Many U.S. air carriers miss their first climate goal

In 2009, the International Air Transport Association (IATA), the global trade association for cargo and passenger air carriers, adopted three goals for reducing CO2 emissions from aviation:

(1) an average improvement in fuel efficiency of 1.5% per year from 2009 to 2020;
(2) a limit on net aviation CO2 emissions after 2020 (carbon neutral growth); and
(3) a 50% reduction in net aviation CO2 emissions by 2050, relative to 2005 levels.

Through their trade association, Airlines for America (A4A), most U.S. airlines also adopted the same three goals. While the industry intended for 2020 to be included in the calculation of fuel efficiency improvements, the COVID-19 pandemic will significantly affect this year’s values. With this in mind, it’s worth taking a look at how each individual passenger airline fared with improving fuel efficiency through 2019.

Figure 1 below shows the fuel efficiency of seven A4A member airlines in 2009 and 2019, and the average annual improvement achieved. Operations data for 2009 and 2019 were obtained from each airline’s financial statements, as well as the U.S. Department of Transportation’s (DOT) Bureau of Transportation Statistics. The data includes both mainline and regional air carriers.

Figure 1
Figure 1. Fuel efficiency improvements (2009-2019) for Airlines for America member passenger air carriers

The good news is that every airline improved their fuel efficiency during the time period. However, only two out of the seven airlines achieved the target of an average 1.5% per year improvement in fuel efficiency over the decade. On average, A4A passenger airlines’ fuel efficiency improved by 1.3% since 2009. While these carriers did bring newer aircraft into their fleets, they did not retire older ones as quickly. The average age of the mainline aircraft fleet for American, Delta, and United at the end of 2019 were 11.0, 14.9, and 15.6 years, respectively, based on information in their annual reports. This indicates that there are a number of aircraft in excess of 20 years old in each of their fleets. Most of JetBlue’s fleet from 2009 (which had an average age of 4.3 years) are still flying in 2019. While these aircraft were new and fuel-efficient at the beginning of the 2010s, they are no longer the most fuel-efficient now.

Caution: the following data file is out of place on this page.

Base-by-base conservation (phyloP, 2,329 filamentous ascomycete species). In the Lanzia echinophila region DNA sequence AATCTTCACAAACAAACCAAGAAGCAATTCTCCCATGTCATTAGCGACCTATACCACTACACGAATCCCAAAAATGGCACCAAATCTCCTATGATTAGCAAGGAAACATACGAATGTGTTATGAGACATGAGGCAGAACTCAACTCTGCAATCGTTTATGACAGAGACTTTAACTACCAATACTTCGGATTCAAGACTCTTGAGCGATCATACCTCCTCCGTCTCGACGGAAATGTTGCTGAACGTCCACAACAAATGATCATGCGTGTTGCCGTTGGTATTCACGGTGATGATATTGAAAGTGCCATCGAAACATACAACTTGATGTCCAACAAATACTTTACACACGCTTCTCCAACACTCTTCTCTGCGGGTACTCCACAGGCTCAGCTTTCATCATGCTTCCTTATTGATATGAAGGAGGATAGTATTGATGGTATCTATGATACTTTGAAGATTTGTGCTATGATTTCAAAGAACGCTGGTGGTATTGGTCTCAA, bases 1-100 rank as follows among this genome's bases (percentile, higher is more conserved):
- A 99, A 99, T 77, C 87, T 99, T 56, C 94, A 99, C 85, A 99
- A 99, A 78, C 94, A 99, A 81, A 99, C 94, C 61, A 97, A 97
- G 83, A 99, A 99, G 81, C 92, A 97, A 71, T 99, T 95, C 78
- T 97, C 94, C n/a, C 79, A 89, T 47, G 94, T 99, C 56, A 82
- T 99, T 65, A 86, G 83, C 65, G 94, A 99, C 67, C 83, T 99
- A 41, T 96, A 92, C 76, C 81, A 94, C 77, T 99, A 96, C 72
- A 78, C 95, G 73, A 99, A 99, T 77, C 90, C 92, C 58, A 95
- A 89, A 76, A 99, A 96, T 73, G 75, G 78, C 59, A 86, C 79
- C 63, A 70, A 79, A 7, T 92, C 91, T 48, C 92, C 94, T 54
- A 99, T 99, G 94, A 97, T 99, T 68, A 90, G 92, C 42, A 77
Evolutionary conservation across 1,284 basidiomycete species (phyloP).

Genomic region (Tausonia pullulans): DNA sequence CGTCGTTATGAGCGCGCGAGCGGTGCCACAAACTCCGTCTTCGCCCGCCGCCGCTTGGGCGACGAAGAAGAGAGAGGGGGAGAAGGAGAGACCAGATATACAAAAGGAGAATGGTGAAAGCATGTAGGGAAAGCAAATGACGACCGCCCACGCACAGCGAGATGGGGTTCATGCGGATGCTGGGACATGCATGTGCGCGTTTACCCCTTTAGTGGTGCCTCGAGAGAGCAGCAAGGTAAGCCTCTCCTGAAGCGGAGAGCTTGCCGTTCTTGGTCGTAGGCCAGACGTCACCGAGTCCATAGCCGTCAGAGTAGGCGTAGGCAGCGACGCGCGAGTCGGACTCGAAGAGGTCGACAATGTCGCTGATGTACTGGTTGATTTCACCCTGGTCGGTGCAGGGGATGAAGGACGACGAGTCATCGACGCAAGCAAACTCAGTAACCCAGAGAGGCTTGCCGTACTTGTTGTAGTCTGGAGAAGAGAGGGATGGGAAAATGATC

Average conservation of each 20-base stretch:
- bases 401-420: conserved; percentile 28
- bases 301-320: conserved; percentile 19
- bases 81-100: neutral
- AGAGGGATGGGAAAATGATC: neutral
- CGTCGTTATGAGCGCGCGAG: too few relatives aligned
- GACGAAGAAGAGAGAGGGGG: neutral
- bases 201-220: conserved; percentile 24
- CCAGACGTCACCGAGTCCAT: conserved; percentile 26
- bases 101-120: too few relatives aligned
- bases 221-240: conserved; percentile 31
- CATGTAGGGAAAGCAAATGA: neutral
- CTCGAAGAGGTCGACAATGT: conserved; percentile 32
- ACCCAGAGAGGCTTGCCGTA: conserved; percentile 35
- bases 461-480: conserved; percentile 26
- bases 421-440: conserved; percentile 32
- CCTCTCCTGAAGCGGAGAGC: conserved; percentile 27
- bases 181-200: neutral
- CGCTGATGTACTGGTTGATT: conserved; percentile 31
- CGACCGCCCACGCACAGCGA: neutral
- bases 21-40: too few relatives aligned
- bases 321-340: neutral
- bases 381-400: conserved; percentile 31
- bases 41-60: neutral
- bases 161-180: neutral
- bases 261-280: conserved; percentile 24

It can be argued that it was easier for Southwest to reach fuel efficiency improvement goals than other airlines because they had an older fleet at the end of 2009, with more than a third of its fleet having an average age of at least 18 years. At the end of 2019, the average age of the Southwest fleet was 12 years, and plans are already in place to retire the older Boeing 737-700 aircraft in their fleet.

I would be remiss if I didn’t say anything about the other major U.S. airlines that are not members of A4A. In fact, these airlines seemed to fair much better with increasing their fuel efficiency over the last decade. As shown in Figure 2, Spirit Airlines improved its fuel efficiency by an average of 2.0% per year, based on financial disclosures. Based on data available from the DOT for 2009 and 2019, Allegiant, Frontier, and Sun Country improved their fuel efficiencies by more than 1.5% per year. They achieved a collective average fuel efficiency increase of 2% per year by introducing the newest generations of narrowbody aircraft as replacements for older, less fuel-efficient types.

Figure 2
Figure 2. Fuel efficiency improvements (2009-2019) for non-Airlines for America passenger air carriers

As mentioned above, the COVID crisis has had a deep effect on airline industry operations. Looking ahead, this year is expected to have atypical fuel efficiency measurements. Since the start of the pandemic, airlines have been flying aircraft with lower passenger load factors, which have a negative impact on fuel efficiency. Due to depressed demand, Alaska, American, and Delta started early retirement of aging, less cost-efficient aircraft, which is also expected to reduce fuel burn and CO2 emissions.

Other efforts to “right-size” operations, such as altering the number of departures for each route and the specific aircraft operating each route, will also have an impact on fuel efficiency. Although eliminating service to less profitable airports has become more difficult due to the requirement that airlines maintain service to all destinations in their route network prior to COVID-19 in order to receive Federal aid, DOT has offered waivers to the rule.

Data from 2020 will reveal not only to what extent the pandemic wreaked havoc to airlines’ fuel efficiency, but how it may affect progress towards meeting the remaining two climate goals. While aircraft retirements are taking place, many airlines have pushed back new aircraft delivery schedules in order to shore up their financial positions. However, I don’t believe that the aviation industry will renege on their environmental promises because of the current situation. JetBlue has started to offset the carbon emissions from domestic flights, a promise made in January 2020. But instead of starting to think in 2030 or 2035 about changes needed to achieve 2050 targets, the planning needs to start now.